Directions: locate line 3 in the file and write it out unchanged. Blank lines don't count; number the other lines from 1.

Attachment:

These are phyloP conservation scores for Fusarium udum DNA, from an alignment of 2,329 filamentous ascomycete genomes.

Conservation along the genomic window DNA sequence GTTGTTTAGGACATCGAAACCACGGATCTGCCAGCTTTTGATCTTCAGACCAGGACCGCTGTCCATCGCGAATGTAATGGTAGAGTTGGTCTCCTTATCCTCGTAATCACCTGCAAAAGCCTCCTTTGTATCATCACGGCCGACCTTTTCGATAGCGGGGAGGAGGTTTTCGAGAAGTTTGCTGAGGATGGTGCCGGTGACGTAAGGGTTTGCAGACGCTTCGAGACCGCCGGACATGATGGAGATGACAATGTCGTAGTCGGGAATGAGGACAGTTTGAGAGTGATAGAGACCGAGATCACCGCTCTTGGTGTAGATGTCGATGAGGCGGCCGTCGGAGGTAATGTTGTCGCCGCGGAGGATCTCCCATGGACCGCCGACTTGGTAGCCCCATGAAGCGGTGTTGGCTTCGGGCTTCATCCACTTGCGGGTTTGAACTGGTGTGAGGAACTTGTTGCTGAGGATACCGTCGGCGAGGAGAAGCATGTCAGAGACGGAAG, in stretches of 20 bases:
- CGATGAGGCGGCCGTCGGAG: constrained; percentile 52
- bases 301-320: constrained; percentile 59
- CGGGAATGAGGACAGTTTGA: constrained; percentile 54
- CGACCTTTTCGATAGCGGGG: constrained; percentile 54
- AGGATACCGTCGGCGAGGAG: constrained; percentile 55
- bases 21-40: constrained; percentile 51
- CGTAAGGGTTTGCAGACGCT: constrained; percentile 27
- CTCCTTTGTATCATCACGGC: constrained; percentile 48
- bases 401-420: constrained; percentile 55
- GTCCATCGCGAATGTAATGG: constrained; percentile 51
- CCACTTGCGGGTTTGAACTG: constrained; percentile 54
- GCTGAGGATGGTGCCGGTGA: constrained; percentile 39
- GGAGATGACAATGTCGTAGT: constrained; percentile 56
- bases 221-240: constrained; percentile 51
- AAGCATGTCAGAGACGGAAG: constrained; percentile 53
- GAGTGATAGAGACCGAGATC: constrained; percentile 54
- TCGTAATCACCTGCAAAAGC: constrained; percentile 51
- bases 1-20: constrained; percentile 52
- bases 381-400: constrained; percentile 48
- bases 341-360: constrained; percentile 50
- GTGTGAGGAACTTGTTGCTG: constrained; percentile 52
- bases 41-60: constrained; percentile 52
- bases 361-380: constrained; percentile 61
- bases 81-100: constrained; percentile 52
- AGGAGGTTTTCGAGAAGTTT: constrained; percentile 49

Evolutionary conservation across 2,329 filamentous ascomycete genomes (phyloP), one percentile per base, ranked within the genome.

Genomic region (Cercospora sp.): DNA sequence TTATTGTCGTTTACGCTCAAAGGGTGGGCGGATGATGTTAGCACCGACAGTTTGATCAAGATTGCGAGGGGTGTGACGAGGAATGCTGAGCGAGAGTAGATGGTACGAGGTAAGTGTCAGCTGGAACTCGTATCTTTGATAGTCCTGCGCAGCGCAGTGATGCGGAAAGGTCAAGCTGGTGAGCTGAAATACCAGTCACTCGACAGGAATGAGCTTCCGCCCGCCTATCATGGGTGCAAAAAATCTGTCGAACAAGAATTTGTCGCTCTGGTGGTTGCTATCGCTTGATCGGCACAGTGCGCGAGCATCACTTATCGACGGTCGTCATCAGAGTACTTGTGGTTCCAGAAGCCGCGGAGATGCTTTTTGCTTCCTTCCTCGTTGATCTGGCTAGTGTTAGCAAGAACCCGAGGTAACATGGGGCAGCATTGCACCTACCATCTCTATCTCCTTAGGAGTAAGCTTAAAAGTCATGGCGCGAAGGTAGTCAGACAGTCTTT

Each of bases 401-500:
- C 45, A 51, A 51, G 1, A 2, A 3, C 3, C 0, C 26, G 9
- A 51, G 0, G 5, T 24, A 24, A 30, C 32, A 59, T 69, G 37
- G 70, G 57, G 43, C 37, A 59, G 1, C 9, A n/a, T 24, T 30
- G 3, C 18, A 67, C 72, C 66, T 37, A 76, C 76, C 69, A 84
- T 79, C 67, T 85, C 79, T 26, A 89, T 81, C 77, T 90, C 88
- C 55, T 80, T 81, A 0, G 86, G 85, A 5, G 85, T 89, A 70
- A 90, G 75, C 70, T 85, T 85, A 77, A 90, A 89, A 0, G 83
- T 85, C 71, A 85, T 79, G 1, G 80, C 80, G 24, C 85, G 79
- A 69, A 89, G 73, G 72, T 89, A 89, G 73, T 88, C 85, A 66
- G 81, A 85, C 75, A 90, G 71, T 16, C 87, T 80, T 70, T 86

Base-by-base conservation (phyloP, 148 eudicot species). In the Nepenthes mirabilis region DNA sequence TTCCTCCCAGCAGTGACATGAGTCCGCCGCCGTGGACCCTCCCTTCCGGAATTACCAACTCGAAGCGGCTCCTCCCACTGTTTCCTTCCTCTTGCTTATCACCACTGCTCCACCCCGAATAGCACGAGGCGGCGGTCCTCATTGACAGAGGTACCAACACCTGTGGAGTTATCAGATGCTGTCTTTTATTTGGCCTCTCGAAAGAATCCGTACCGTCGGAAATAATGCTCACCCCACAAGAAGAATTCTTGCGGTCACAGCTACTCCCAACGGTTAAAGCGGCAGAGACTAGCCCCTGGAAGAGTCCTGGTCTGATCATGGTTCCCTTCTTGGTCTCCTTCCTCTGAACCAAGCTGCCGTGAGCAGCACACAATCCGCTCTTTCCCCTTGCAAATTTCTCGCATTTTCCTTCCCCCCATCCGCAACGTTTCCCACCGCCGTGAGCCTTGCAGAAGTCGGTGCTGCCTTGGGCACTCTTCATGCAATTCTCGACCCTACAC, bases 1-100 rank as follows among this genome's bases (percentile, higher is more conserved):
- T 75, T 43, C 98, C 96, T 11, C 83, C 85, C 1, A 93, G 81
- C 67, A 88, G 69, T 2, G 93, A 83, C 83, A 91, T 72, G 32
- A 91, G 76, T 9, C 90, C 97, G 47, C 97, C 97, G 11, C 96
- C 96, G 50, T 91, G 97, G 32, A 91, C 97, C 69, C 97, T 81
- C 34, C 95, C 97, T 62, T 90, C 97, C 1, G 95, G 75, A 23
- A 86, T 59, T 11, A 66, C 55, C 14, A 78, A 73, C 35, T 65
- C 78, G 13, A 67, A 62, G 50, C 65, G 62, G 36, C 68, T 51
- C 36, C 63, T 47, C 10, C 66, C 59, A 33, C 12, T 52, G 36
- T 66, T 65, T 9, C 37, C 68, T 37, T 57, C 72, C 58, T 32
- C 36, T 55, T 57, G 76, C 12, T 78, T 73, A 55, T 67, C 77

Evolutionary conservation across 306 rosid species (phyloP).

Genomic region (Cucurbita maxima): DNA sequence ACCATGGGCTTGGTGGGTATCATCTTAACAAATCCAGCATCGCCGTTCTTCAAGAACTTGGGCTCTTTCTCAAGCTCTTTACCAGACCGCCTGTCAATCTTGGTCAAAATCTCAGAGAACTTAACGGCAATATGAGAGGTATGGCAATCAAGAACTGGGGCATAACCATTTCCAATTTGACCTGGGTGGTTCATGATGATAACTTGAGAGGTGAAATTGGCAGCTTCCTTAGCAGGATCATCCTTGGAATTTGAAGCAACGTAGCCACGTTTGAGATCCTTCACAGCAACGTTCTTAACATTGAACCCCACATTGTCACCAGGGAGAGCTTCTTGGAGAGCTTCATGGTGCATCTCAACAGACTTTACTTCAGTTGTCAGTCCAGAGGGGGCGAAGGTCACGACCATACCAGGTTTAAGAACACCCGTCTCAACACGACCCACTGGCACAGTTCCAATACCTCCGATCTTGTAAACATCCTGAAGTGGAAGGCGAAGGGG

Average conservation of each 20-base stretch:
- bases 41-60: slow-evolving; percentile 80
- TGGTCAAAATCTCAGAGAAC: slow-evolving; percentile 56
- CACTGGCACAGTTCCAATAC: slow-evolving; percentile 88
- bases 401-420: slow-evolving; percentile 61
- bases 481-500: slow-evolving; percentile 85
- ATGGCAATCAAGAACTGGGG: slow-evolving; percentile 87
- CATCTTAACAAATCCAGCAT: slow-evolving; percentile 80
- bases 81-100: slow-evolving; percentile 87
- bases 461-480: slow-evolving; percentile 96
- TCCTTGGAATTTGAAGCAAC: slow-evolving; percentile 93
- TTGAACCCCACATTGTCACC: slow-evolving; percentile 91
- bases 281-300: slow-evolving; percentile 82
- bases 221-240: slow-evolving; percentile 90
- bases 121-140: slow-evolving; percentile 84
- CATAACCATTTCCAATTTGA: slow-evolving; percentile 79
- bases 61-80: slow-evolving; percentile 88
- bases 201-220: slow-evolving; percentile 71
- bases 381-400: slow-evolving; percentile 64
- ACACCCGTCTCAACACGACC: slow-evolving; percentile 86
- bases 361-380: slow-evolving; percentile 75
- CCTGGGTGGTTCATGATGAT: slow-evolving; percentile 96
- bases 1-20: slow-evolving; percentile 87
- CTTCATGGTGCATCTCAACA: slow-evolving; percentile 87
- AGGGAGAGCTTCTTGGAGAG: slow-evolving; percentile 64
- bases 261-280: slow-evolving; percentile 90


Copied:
- CGATGAGGCGGCCGTCGGAG: constrained; percentile 52